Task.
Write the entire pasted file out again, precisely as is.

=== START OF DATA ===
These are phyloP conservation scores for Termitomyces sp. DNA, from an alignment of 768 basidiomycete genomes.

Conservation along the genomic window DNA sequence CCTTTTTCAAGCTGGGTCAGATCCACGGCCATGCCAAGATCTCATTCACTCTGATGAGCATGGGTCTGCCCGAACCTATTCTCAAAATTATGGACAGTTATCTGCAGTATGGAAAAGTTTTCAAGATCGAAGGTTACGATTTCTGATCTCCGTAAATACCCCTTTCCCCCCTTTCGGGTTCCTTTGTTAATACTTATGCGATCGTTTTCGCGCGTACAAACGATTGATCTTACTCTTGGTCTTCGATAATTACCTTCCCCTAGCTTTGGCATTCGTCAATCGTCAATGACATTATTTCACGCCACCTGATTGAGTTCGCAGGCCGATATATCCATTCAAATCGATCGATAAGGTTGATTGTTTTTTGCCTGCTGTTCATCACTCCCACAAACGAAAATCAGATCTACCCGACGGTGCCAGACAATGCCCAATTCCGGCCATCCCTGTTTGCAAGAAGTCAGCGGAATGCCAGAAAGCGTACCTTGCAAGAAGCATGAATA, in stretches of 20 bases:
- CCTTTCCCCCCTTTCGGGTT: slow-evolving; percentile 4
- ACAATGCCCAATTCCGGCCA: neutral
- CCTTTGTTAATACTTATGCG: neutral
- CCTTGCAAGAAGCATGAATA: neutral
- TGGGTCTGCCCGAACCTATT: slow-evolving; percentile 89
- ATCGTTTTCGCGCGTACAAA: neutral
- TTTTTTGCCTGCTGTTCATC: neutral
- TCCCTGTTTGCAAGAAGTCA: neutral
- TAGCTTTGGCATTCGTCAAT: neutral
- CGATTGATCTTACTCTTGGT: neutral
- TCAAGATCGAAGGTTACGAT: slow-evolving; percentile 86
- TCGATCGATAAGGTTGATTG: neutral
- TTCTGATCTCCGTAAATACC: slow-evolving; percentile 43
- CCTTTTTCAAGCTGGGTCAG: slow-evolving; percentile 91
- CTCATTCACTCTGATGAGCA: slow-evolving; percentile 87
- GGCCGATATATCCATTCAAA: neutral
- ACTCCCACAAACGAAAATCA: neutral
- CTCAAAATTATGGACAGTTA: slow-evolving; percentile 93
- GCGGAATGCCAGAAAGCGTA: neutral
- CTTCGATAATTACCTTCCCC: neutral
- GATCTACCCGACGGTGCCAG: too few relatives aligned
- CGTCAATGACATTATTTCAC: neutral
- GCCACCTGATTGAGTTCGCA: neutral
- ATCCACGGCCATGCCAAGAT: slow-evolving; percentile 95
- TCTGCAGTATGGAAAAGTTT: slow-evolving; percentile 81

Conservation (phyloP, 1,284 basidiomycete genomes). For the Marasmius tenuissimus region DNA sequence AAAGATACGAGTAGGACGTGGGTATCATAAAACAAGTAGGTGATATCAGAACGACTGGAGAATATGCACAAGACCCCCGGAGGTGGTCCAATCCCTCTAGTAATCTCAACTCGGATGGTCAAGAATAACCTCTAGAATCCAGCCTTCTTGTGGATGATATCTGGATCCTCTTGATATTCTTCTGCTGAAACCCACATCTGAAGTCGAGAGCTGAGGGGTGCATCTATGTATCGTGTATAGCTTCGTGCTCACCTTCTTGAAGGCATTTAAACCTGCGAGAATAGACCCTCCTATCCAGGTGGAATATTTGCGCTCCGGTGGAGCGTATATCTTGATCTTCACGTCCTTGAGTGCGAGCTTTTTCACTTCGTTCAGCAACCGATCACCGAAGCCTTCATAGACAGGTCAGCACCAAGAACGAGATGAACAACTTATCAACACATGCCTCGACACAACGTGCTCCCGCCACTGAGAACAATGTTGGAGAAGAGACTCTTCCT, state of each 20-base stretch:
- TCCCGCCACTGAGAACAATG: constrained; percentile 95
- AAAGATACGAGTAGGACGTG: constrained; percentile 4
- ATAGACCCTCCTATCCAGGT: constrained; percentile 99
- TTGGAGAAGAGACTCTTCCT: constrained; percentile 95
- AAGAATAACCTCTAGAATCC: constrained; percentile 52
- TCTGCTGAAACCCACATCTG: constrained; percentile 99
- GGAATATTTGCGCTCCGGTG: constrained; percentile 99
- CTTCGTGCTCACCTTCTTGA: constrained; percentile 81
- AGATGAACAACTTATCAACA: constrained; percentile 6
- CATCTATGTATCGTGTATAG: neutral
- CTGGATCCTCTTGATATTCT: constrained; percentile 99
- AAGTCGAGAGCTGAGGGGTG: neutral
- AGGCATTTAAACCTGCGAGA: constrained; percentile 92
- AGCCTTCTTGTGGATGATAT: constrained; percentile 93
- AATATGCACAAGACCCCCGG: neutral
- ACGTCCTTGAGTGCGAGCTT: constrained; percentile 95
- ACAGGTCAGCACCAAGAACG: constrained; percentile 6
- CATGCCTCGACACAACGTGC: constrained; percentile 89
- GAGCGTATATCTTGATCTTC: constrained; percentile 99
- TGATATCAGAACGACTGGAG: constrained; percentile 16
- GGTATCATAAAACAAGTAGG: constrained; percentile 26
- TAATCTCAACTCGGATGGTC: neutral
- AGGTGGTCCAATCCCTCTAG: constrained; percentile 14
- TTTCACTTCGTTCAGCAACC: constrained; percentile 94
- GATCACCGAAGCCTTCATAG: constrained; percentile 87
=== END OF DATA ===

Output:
These are phyloP conservation scores for Termitomyces sp. DNA, from an alignment of 768 basidiomycete genomes.

Conservation along the genomic window DNA sequence CCTTTTTCAAGCTGGGTCAGATCCACGGCCATGCCAAGATCTCATTCACTCTGATGAGCATGGGTCTGCCCGAACCTATTCTCAAAATTATGGACAGTTATCTGCAGTATGGAAAAGTTTTCAAGATCGAAGGTTACGATTTCTGATCTCCGTAAATACCCCTTTCCCCCCTTTCGGGTTCCTTTGTTAATACTTATGCGATCGTTTTCGCGCGTACAAACGATTGATCTTACTCTTGGTCTTCGATAATTACCTTCCCCTAGCTTTGGCATTCGTCAATCGTCAATGACATTATTTCACGCCACCTGATTGAGTTCGCAGGCCGATATATCCATTCAAATCGATCGATAAGGTTGATTGTTTTTTGCCTGCTGTTCATCACTCCCACAAACGAAAATCAGATCTACCCGACGGTGCCAGACAATGCCCAATTCCGGCCATCCCTGTTTGCAAGAAGTCAGCGGAATGCCAGAAAGCGTACCTTGCAAGAAGCATGAATA, in stretches of 20 bases:
- CCTTTCCCCCCTTTCGGGTT: slow-evolving; percentile 4
- ACAATGCCCAATTCCGGCCA: neutral
- CCTTTGTTAATACTTATGCG: neutral
- CCTTGCAAGAAGCATGAATA: neutral
- TGGGTCTGCCCGAACCTATT: slow-evolving; percentile 89
- ATCGTTTTCGCGCGTACAAA: neutral
- TTTTTTGCCTGCTGTTCATC: neutral
- TCCCTGTTTGCAAGAAGTCA: neutral
- TAGCTTTGGCATTCGTCAAT: neutral
- CGATTGATCTTACTCTTGGT: neutral
- TCAAGATCGAAGGTTACGAT: slow-evolving; percentile 86
- TCGATCGATAAGGTTGATTG: neutral
- TTCTGATCTCCGTAAATACC: slow-evolving; percentile 43
- CCTTTTTCAAGCTGGGTCAG: slow-evolving; percentile 91
- CTCATTCACTCTGATGAGCA: slow-evolving; percentile 87
- GGCCGATATATCCATTCAAA: neutral
- ACTCCCACAAACGAAAATCA: neutral
- CTCAAAATTATGGACAGTTA: slow-evolving; percentile 93
- GCGGAATGCCAGAAAGCGTA: neutral
- CTTCGATAATTACCTTCCCC: neutral
- GATCTACCCGACGGTGCCAG: too few relatives aligned
- CGTCAATGACATTATTTCAC: neutral
- GCCACCTGATTGAGTTCGCA: neutral
- ATCCACGGCCATGCCAAGAT: slow-evolving; percentile 95
- TCTGCAGTATGGAAAAGTTT: slow-evolving; percentile 81

Conservation (phyloP, 1,284 basidiomycete genomes). For the Marasmius tenuissimus region DNA sequence AAAGATACGAGTAGGACGTGGGTATCATAAAACAAGTAGGTGATATCAGAACGACTGGAGAATATGCACAAGACCCCCGGAGGTGGTCCAATCCCTCTAGTAATCTCAACTCGGATGGTCAAGAATAACCTCTAGAATCCAGCCTTCTTGTGGATGATATCTGGATCCTCTTGATATTCTTCTGCTGAAACCCACATCTGAAGTCGAGAGCTGAGGGGTGCATCTATGTATCGTGTATAGCTTCGTGCTCACCTTCTTGAAGGCATTTAAACCTGCGAGAATAGACCCTCCTATCCAGGTGGAATATTTGCGCTCCGGTGGAGCGTATATCTTGATCTTCACGTCCTTGAGTGCGAGCTTTTTCACTTCGTTCAGCAACCGATCACCGAAGCCTTCATAGACAGGTCAGCACCAAGAACGAGATGAACAACTTATCAACACATGCCTCGACACAACGTGCTCCCGCCACTGAGAACAATGTTGGAGAAGAGACTCTTCCT, state of each 20-base stretch:
- TCCCGCCACTGAGAACAATG: constrained; percentile 95
- AAAGATACGAGTAGGACGTG: constrained; percentile 4
- ATAGACCCTCCTATCCAGGT: constrained; percentile 99
- TTGGAGAAGAGACTCTTCCT: constrained; percentile 95
- AAGAATAACCTCTAGAATCC: constrained; percentile 52
- TCTGCTGAAACCCACATCTG: constrained; percentile 99
- GGAATATTTGCGCTCCGGTG: constrained; percentile 99
- CTTCGTGCTCACCTTCTTGA: constrained; percentile 81
- AGATGAACAACTTATCAACA: constrained; percentile 6
- CATCTATGTATCGTGTATAG: neutral
- CTGGATCCTCTTGATATTCT: constrained; percentile 99
- AAGTCGAGAGCTGAGGGGTG: neutral
- AGGCATTTAAACCTGCGAGA: constrained; percentile 92
- AGCCTTCTTGTGGATGATAT: constrained; percentile 93
- AATATGCACAAGACCCCCGG: neutral
- ACGTCCTTGAGTGCGAGCTT: constrained; percentile 95
- ACAGGTCAGCACCAAGAACG: constrained; percentile 6
- CATGCCTCGACACAACGTGC: constrained; percentile 89
- GAGCGTATATCTTGATCTTC: constrained; percentile 99
- TGATATCAGAACGACTGGAG: constrained; percentile 16
- GGTATCATAAAACAAGTAGG: constrained; percentile 26
- TAATCTCAACTCGGATGGTC: neutral
- AGGTGGTCCAATCCCTCTAG: constrained; percentile 14
- TTTCACTTCGTTCAGCAACC: constrained; percentile 94
- GATCACCGAAGCCTTCATAG: constrained; percentile 87